Departmental Bulletin Paper Trends in attrition among medical teaching staff at universities in Myanmar 2009–2013

Nang, Mie Mie Htun  ,  Reyer, Joshua A.  ,  Yamamoto, Eiko  ,  Yoshida, Yoshitoku  ,  Hamajima, Nobuyuki

78 ( 1 )  , pp.27 - 40 , 2016-02 , Nagoya University Graduate School of Medicine, School of Medicine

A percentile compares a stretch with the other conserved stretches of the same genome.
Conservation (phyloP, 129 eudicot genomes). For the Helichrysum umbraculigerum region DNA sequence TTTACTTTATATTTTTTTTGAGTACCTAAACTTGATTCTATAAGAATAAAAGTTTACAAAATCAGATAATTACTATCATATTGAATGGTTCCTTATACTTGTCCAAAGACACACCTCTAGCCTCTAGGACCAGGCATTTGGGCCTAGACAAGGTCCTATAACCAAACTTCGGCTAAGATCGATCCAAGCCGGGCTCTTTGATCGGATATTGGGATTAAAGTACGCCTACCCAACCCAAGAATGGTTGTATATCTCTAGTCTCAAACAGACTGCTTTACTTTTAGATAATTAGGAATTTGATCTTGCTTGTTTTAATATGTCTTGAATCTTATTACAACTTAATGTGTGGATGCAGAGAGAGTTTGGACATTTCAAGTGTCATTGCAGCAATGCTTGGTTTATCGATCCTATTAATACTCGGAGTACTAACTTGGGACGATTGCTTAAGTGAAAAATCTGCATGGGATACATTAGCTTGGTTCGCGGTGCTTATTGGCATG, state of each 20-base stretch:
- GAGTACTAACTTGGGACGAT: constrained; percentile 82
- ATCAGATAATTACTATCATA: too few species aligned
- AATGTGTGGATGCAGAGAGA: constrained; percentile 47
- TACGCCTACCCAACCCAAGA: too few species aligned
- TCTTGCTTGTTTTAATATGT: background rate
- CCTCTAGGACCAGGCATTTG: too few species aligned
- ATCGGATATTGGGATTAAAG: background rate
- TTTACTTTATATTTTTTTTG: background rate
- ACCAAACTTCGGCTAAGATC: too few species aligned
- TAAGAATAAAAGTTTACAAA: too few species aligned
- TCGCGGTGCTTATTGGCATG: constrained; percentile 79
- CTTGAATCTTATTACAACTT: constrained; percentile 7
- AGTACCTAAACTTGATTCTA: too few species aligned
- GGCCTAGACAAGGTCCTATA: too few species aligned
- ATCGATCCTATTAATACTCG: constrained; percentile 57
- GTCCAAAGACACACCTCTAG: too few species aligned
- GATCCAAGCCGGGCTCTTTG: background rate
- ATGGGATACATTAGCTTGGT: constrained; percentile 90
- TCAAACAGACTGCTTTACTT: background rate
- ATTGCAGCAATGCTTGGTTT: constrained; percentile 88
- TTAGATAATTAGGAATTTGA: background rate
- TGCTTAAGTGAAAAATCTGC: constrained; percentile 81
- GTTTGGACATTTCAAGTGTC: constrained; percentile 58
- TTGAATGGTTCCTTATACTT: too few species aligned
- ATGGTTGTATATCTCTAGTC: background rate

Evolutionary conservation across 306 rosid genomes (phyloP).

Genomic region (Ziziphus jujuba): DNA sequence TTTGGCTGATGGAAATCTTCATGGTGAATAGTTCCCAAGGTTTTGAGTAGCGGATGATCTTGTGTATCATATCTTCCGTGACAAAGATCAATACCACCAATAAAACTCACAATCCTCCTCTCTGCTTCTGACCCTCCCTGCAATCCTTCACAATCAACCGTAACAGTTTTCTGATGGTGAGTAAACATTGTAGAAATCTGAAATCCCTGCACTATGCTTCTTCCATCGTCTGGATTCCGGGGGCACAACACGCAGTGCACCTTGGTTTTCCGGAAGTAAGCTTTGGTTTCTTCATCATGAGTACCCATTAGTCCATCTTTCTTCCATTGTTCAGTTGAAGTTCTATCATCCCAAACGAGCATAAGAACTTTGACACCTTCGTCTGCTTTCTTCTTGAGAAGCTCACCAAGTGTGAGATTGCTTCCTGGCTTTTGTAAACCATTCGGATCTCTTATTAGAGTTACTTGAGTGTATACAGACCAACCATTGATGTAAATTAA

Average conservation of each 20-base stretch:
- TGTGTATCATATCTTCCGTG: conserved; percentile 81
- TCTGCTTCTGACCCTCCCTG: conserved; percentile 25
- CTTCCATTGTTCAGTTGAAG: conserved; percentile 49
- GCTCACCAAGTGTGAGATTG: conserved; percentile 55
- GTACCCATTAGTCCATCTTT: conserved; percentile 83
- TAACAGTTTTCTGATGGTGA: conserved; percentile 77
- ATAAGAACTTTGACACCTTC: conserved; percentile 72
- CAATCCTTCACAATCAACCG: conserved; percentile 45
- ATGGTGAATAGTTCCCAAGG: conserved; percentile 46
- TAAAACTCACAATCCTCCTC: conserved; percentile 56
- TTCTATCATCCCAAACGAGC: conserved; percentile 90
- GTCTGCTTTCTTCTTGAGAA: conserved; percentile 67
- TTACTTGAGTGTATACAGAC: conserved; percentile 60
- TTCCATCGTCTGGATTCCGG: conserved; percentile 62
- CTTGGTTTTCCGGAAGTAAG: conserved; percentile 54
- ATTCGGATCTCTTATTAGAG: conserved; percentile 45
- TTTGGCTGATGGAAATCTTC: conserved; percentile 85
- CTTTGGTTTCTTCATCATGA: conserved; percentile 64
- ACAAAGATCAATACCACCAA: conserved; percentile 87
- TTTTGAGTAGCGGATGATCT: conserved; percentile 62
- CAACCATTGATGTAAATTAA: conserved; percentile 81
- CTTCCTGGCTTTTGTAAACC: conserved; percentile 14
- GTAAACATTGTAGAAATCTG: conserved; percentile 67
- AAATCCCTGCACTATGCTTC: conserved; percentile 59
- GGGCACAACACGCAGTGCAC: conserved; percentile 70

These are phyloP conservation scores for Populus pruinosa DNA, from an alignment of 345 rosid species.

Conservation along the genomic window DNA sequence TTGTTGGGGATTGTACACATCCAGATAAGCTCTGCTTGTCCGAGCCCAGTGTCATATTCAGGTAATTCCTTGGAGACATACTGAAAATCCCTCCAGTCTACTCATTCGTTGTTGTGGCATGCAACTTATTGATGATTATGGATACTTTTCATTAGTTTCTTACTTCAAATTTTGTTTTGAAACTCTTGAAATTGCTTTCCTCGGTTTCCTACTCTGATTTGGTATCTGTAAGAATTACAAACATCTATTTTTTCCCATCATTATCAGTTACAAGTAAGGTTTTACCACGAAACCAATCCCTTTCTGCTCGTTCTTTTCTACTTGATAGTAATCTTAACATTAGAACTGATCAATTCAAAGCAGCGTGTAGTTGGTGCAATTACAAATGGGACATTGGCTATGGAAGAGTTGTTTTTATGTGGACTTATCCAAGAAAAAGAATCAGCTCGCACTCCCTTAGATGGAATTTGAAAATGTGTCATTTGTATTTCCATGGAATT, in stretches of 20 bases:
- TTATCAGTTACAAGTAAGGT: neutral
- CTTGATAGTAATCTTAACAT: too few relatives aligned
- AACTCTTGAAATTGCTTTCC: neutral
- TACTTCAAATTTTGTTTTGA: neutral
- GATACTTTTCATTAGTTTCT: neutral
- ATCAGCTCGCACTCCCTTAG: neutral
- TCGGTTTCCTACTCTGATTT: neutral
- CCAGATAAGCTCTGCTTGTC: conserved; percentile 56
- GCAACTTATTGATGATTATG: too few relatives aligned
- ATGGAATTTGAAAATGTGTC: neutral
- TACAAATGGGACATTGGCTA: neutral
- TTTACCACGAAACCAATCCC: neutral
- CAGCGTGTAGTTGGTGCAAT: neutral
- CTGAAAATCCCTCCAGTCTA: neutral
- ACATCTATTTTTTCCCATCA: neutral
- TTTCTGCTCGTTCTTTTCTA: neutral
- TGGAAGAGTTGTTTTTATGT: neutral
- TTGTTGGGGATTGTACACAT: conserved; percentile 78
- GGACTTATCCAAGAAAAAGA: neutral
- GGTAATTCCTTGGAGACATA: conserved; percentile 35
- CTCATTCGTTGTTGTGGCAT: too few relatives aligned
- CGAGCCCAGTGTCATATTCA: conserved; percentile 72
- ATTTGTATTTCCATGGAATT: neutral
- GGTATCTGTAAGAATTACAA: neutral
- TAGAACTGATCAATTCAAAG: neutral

Although lack of human resources for health is becoming a global problem, there are few studies on human resources in Myanmar. This study was conducted to investigate the attrition rates of teaching staff from universities for medical professions in Myanmar from 2009 to 2013. The data were collected from administrative records from Department of Medical Sciences, Ministry of Health, Myanmar. Numbers of staff and those who permanently left work (attrition) from 2009 to 2013 were counted. The reasons were classified into two categories; involuntary attrition (death or retirement) and voluntary attrition (resignation or absenteeism). Official records of the attrited staff were reviewed for identifying demographic characteristics. The annual attrition rate for all kinds of health workers was about 4%. Among 494 attrited staff from 2009 to 2013, 357 staff (72.3%) left their work by involuntary attrition, while 137 staff (27.7%) left voluntarily. Doctors left their work with the highest annual rate (6.7%), while the rate for nurses was the lowest (1.1%). Male staff attrited with a higher rate (4.6%) than female staff (2.7%). Staff aged 46–60 years had the highest attrition rate. PhD degree holders had the highest rate (5.9%), while basic degree holders had the second highest rate (3.5%). Associate professors and above showed the highest attrition rate (8.1%). Teaching staff from non-clinical subjects had the higher rates (8.2%). Among 494 attrited staff, significant differences between involuntary attrition and voluntary attrition were observed in age, marital status, education, overseas degree, position, field of teaching, duration of services and duration of non-residential service. These findings indicated the need to develop appropriate policies such as educational reforms, local recruitment plans, transparent regulatory and administrative measures, and professional incentives to retain the job.

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